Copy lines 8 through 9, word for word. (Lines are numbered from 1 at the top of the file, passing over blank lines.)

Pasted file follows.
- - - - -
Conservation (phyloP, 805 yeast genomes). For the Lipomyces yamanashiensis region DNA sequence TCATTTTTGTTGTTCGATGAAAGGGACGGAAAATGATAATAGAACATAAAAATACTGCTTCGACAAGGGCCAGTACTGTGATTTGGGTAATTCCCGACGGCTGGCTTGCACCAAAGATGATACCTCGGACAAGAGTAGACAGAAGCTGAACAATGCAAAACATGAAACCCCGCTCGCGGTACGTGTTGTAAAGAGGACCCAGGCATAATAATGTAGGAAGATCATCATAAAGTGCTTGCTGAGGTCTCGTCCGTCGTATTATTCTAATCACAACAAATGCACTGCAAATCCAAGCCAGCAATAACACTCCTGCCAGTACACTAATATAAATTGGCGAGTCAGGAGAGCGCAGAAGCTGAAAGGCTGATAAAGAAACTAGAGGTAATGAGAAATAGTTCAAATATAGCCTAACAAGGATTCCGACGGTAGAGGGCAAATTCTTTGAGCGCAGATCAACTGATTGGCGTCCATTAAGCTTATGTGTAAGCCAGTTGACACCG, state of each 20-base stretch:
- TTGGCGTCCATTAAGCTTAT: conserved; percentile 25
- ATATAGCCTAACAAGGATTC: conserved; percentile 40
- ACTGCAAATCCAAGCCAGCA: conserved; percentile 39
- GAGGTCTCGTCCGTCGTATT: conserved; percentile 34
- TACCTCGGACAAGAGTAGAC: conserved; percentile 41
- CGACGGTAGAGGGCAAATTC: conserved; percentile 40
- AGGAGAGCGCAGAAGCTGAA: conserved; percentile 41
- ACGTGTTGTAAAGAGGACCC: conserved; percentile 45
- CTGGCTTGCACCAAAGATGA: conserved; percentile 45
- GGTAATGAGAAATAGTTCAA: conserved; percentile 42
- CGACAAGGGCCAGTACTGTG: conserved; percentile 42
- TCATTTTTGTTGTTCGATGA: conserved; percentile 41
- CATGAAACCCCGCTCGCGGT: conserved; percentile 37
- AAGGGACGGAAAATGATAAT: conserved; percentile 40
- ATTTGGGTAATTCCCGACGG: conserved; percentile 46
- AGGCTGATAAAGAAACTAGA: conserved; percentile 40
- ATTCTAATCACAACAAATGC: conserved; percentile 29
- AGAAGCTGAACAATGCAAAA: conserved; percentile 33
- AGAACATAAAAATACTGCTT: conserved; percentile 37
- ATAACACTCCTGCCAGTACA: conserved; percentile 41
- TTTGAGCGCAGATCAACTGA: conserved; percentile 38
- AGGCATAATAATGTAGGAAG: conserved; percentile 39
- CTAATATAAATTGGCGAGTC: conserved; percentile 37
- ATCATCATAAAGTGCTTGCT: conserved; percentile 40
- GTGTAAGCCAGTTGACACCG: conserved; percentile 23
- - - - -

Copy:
- AGGAGAGCGCAGAAGCTGAA: conserved; percentile 41
- ACGTGTTGTAAAGAGGACCC: conserved; percentile 45